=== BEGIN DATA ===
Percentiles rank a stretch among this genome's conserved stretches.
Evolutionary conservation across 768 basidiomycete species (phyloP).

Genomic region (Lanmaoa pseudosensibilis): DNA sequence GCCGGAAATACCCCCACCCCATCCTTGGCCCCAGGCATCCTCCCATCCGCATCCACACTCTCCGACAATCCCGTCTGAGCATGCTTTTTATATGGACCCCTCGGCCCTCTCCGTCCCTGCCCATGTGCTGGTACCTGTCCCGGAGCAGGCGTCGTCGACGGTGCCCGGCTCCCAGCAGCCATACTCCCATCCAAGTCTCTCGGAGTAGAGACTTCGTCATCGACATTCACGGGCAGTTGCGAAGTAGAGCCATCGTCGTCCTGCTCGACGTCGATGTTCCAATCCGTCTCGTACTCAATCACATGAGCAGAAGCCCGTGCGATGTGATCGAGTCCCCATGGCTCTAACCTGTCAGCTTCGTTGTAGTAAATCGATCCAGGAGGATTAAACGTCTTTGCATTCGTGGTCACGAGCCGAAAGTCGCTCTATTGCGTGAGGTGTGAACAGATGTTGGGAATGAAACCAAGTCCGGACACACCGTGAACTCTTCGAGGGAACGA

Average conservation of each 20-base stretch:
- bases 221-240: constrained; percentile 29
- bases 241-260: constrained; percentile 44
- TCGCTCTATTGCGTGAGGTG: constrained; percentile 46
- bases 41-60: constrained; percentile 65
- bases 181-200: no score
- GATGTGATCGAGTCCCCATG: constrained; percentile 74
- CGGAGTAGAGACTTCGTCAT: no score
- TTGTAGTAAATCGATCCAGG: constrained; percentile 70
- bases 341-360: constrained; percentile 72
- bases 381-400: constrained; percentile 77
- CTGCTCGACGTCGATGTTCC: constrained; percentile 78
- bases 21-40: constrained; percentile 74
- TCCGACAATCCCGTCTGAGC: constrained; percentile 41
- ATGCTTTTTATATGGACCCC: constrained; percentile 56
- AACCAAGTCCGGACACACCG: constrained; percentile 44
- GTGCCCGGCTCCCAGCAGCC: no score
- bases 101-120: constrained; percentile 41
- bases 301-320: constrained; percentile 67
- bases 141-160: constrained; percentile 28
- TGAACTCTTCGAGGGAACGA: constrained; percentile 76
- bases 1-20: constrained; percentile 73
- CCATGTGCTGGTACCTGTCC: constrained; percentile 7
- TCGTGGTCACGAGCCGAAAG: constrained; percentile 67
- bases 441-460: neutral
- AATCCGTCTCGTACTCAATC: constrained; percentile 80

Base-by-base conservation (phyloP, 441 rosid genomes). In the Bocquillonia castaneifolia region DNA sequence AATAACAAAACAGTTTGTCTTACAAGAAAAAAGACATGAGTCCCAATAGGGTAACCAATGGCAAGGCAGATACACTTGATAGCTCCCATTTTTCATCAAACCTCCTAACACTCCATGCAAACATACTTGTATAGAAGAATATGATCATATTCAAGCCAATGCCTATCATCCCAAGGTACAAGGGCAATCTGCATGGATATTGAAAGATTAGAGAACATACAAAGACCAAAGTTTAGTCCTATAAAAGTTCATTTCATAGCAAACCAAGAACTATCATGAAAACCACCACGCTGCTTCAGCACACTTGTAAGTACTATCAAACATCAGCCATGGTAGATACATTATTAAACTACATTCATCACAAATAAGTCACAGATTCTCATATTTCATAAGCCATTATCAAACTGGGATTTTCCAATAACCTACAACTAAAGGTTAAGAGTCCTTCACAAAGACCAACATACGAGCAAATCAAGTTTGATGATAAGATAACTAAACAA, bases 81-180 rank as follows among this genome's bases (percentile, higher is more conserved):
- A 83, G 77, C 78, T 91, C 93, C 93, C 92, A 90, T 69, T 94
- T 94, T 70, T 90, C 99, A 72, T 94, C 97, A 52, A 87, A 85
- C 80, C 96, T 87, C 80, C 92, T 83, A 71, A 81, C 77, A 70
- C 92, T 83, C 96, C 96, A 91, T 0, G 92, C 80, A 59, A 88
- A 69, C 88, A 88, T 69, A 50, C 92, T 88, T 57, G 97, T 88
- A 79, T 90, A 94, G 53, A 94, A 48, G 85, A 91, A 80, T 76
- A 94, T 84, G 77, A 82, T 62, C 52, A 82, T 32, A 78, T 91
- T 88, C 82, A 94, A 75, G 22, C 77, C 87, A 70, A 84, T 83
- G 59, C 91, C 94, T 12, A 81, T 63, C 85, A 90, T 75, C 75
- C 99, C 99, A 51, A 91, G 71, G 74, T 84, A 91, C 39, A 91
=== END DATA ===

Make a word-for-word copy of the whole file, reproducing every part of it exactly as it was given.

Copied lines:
Percentiles rank a stretch among this genome's conserved stretches.
Evolutionary conservation across 768 basidiomycete species (phyloP).

Genomic region (Lanmaoa pseudosensibilis): DNA sequence GCCGGAAATACCCCCACCCCATCCTTGGCCCCAGGCATCCTCCCATCCGCATCCACACTCTCCGACAATCCCGTCTGAGCATGCTTTTTATATGGACCCCTCGGCCCTCTCCGTCCCTGCCCATGTGCTGGTACCTGTCCCGGAGCAGGCGTCGTCGACGGTGCCCGGCTCCCAGCAGCCATACTCCCATCCAAGTCTCTCGGAGTAGAGACTTCGTCATCGACATTCACGGGCAGTTGCGAAGTAGAGCCATCGTCGTCCTGCTCGACGTCGATGTTCCAATCCGTCTCGTACTCAATCACATGAGCAGAAGCCCGTGCGATGTGATCGAGTCCCCATGGCTCTAACCTGTCAGCTTCGTTGTAGTAAATCGATCCAGGAGGATTAAACGTCTTTGCATTCGTGGTCACGAGCCGAAAGTCGCTCTATTGCGTGAGGTGTGAACAGATGTTGGGAATGAAACCAAGTCCGGACACACCGTGAACTCTTCGAGGGAACGA

Average conservation of each 20-base stretch:
- bases 221-240: constrained; percentile 29
- bases 241-260: constrained; percentile 44
- TCGCTCTATTGCGTGAGGTG: constrained; percentile 46
- bases 41-60: constrained; percentile 65
- bases 181-200: no score
- GATGTGATCGAGTCCCCATG: constrained; percentile 74
- CGGAGTAGAGACTTCGTCAT: no score
- TTGTAGTAAATCGATCCAGG: constrained; percentile 70
- bases 341-360: constrained; percentile 72
- bases 381-400: constrained; percentile 77
- CTGCTCGACGTCGATGTTCC: constrained; percentile 78
- bases 21-40: constrained; percentile 74
- TCCGACAATCCCGTCTGAGC: constrained; percentile 41
- ATGCTTTTTATATGGACCCC: constrained; percentile 56
- AACCAAGTCCGGACACACCG: constrained; percentile 44
- GTGCCCGGCTCCCAGCAGCC: no score
- bases 101-120: constrained; percentile 41
- bases 301-320: constrained; percentile 67
- bases 141-160: constrained; percentile 28
- TGAACTCTTCGAGGGAACGA: constrained; percentile 76
- bases 1-20: constrained; percentile 73
- CCATGTGCTGGTACCTGTCC: constrained; percentile 7
- TCGTGGTCACGAGCCGAAAG: constrained; percentile 67
- bases 441-460: neutral
- AATCCGTCTCGTACTCAATC: constrained; percentile 80

Base-by-base conservation (phyloP, 441 rosid genomes). In the Bocquillonia castaneifolia region DNA sequence AATAACAAAACAGTTTGTCTTACAAGAAAAAAGACATGAGTCCCAATAGGGTAACCAATGGCAAGGCAGATACACTTGATAGCTCCCATTTTTCATCAAACCTCCTAACACTCCATGCAAACATACTTGTATAGAAGAATATGATCATATTCAAGCCAATGCCTATCATCCCAAGGTACAAGGGCAATCTGCATGGATATTGAAAGATTAGAGAACATACAAAGACCAAAGTTTAGTCCTATAAAAGTTCATTTCATAGCAAACCAAGAACTATCATGAAAACCACCACGCTGCTTCAGCACACTTGTAAGTACTATCAAACATCAGCCATGGTAGATACATTATTAAACTACATTCATCACAAATAAGTCACAGATTCTCATATTTCATAAGCCATTATCAAACTGGGATTTTCCAATAACCTACAACTAAAGGTTAAGAGTCCTTCACAAAGACCAACATACGAGCAAATCAAGTTTGATGATAAGATAACTAAACAA, bases 81-180 rank as follows among this genome's bases (percentile, higher is more conserved):
- A 83, G 77, C 78, T 91, C 93, C 93, C 92, A 90, T 69, T 94
- T 94, T 70, T 90, C 99, A 72, T 94, C 97, A 52, A 87, A 85
- C 80, C 96, T 87, C 80, C 92, T 83, A 71, A 81, C 77, A 70
- C 92, T 83, C 96, C 96, A 91, T 0, G 92, C 80, A 59, A 88
- A 69, C 88, A 88, T 69, A 50, C 92, T 88, T 57, G 97, T 88
- A 79, T 90, A 94, G 53, A 94, A 48, G 85, A 91, A 80, T 76
- A 94, T 84, G 77, A 82, T 62, C 52, A 82, T 32, A 78, T 91
- T 88, C 82, A 94, A 75, G 22, C 77, C 87, A 70, A 84, T 83
- G 59, C 91, C 94, T 12, A 81, T 63, C 85, A 90, T 75, C 75
- C 99, C 99, A 51, A 91, G 71, G 74, T 84, A 91, C 39, A 91